During the election campaign, Schwarzenegger was accompanied by at least one private security agent, an employee of a firm that provides bodyguards to celebrities and business executives. After the election, the CHP took over the task.

As a matter of policy, state officials refuse to discuss security arrangements for governors. Even the amount spent on the governor's security detail is not disclosed in the state budget.

However, it is known that governors are guarded around the clock, regardless of whether they are in California or traveling elsewhere, including to foreign countries. The security agents include paramedics and heavy-weapons specialists.

Some governors have adjusted easily to the round-the-clock presence of bodyguards. Others, such as former Gov. Jerry Brown, a bachelor, regularly gave them the slip, hopped into his trademark Plymouth and visited Sacramento nightspots unescorted. Sometimes, his chief of staff, Gray Davis, did the driving.

Brown's successor, Republican Gov. George Deukmejian, had a well-known penchant for ice cream. Helmick recalled that to the distress of his bodyguards, Deukmejian would "sneak out" and walk to a nearby confectionary for an ice cream cone.

"I don't think [Schwarzenegger] would ever do anything like that," Helmick said.

He noted that as an internationally known celebrity who is married to television reporter Maria Shriver, a member of the Kennedy family, Schwarzenegger is accustomed to crowds and security. "He's very cooperative," Helmick said.

Even before the Sept. 11 terrorist attacks, multimillions of dollars had been spent to make the 129-year-old state Capitol more secure, including installation of state-of-the-art electronic systems and the addition of extra security personnel.

These steps, however, did not stop the driver of an 18-wheeler from ramming into the building at about 45 mph on Jan. 16, 2001, causing a spectacular fire that incinerated him and caused nearly $17 million in damage.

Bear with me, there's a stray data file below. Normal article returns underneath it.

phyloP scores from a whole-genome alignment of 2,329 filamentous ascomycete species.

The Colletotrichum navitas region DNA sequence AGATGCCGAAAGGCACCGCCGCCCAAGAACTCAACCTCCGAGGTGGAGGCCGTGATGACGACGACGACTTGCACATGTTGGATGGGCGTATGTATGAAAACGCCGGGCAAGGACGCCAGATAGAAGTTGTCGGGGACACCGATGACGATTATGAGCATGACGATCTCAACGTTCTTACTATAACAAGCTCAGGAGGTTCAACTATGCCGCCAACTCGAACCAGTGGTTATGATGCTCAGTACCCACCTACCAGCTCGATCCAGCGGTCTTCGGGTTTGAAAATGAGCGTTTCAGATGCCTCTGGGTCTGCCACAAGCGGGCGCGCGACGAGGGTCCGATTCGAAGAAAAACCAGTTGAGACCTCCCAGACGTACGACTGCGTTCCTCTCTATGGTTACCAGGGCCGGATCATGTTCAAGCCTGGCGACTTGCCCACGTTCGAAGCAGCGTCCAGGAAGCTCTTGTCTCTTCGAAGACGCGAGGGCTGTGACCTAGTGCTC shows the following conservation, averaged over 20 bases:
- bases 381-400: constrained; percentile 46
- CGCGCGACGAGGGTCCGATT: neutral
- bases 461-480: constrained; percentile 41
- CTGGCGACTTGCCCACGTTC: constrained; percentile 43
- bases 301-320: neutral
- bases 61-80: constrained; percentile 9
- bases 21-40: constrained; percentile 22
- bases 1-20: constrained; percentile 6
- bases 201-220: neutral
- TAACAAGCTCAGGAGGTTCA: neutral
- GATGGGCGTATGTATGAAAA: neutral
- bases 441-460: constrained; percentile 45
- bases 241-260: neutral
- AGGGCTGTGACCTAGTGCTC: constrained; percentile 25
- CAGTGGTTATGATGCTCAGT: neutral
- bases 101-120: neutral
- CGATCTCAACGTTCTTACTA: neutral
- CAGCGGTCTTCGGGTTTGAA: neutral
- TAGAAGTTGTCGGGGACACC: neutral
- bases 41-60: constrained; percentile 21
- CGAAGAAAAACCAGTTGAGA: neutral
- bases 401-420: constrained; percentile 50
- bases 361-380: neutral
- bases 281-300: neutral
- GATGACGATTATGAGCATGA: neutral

Helmick has recommended for years that stout concrete barriers be erected at the Capitol's vulnerable perimeter, but the Legislature has been reluctant to go that far. Legislative leaders believe that such barricades would destroy the historic concept of open government that the "people's building" has come to symbolize.

But Helmick indicated in an interview last week that in spite of the improvements, he is not satisfied with its safety. "I think I'd be remiss in not saying that [security] continues to need to be looked at and discussed by the policymakers," he said.

The omnipresent use of bodyguards by California chief executives was virtually unheard of until another actor, Ronald Reagan, became governor in 1967. His predecessor, Gov. Pat Brown, was accompanied by his driver, an armed Highway Patrol officer.

When Reagan arrived, he brought along a private security man, Art Van Court, an imposing figure and former Los Angeles law enforcement officer. Later that same year, the Assembly chamber was invaded by heavily armed members of the radical Black Panther organization.

No violence occurred, but the unprecedented event demonstrated that security at the hub of government in California needed dramatic improvement.